I would have to repeat myself multiple times, and sometimes change my sentences to use words that were more easily understood by native listeners.
Constantly repeating myself made me feel self-conscious and embarrassed. The harder it was for listeners to understand my accent, the more simple language they would use when speaking with me.
This made me feel like others thought of me as being inferior, less intelligent, and less competent.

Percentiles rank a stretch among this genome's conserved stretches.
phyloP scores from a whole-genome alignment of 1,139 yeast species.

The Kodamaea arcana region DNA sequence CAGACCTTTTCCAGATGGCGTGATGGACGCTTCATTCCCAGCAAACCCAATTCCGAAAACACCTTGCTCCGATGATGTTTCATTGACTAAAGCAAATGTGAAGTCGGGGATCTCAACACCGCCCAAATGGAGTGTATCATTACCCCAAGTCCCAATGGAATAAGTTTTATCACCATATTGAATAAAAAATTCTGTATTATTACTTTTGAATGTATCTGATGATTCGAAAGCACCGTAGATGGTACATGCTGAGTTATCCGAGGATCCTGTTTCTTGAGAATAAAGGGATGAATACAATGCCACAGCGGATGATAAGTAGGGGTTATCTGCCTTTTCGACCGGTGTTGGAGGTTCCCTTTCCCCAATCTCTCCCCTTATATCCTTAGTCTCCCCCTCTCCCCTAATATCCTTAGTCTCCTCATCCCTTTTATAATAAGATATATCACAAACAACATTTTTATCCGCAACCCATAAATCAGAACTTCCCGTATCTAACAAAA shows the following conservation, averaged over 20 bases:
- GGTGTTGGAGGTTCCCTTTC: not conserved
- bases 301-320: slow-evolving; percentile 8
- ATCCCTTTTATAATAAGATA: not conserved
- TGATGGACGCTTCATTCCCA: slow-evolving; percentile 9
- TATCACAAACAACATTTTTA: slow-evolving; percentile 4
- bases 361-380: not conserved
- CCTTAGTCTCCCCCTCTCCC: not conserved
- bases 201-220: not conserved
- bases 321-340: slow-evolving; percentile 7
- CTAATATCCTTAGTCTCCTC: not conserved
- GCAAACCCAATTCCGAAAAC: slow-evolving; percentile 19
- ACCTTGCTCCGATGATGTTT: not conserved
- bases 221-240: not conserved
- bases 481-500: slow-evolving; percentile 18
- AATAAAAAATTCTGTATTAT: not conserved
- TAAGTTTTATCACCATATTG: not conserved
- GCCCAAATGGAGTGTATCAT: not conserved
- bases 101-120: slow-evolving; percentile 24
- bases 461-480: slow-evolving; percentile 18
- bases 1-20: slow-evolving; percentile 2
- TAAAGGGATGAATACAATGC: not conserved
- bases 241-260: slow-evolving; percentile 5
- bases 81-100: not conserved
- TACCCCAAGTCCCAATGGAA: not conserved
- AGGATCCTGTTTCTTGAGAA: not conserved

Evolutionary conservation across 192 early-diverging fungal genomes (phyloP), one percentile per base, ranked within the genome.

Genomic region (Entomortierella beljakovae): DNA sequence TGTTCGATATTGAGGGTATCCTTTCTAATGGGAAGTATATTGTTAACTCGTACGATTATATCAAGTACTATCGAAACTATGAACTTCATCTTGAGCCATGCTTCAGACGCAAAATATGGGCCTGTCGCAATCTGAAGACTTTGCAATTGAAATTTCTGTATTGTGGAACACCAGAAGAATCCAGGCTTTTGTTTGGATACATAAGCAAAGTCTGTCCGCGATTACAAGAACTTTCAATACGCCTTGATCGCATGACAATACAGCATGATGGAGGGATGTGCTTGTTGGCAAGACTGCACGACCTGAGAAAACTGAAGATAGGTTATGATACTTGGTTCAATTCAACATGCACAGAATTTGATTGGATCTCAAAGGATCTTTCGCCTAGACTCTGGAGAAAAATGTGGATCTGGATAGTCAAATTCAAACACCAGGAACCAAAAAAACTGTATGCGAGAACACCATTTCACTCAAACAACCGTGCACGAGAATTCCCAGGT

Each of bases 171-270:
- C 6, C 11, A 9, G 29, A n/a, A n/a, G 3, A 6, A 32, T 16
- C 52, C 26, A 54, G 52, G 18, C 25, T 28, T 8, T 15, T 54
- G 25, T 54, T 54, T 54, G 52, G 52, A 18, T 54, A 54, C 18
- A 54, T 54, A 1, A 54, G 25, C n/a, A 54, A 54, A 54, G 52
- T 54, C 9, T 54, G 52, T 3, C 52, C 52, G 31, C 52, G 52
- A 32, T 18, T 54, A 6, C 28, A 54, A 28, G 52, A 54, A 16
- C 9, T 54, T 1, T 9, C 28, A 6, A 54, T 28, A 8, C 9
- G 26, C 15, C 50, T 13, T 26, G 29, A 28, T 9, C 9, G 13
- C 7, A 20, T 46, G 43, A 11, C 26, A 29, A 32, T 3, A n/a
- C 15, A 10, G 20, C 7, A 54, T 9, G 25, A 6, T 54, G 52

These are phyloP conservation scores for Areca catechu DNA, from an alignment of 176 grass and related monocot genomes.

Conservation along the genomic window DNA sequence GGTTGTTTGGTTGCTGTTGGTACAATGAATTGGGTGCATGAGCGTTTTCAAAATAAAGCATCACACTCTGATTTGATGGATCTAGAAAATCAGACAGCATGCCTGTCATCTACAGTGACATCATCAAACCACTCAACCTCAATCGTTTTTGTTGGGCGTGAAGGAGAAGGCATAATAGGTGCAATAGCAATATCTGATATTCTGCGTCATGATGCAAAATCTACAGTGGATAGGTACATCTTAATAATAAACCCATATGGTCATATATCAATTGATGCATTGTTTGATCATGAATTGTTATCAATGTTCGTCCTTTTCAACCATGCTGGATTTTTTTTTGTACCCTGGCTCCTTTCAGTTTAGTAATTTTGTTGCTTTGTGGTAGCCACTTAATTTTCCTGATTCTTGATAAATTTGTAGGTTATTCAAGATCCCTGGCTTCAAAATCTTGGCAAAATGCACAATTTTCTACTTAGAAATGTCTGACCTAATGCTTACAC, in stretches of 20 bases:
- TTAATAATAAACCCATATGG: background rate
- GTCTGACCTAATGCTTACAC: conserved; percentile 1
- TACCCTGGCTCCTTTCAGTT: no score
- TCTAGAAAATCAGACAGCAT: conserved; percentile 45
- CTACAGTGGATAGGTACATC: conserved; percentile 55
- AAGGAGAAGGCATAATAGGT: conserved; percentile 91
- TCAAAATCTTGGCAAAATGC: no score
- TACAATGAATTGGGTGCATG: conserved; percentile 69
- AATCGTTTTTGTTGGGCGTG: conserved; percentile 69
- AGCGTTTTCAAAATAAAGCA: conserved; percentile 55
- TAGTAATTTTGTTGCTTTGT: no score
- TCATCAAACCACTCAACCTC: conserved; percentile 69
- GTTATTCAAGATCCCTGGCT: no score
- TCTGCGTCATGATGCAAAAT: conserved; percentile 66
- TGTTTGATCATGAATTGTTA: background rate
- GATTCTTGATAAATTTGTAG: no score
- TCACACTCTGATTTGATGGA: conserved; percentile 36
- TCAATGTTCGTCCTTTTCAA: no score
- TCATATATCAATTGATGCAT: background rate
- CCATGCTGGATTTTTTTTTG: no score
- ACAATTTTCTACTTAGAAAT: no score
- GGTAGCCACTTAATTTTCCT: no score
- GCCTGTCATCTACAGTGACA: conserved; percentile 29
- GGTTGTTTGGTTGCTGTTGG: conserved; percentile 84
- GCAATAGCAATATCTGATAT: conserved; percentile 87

I quickly realized that learning a new language involves so much more than just learning correct grammar and vocabulary in order to become a good communicator with native speakers.
Clear pronunciation was just as important as knowing the language when trying to build strong communication skills in a second language.
Not being understood is a major barrier. It impacted my life and I know it is impacting yours as well.
Dealing with this first-hand is one of the main reasons why I decided to get my Master’s Degree in Speech-Language Pathology and why I now use my knowledge and experience to help others overcome barriers created by their accent.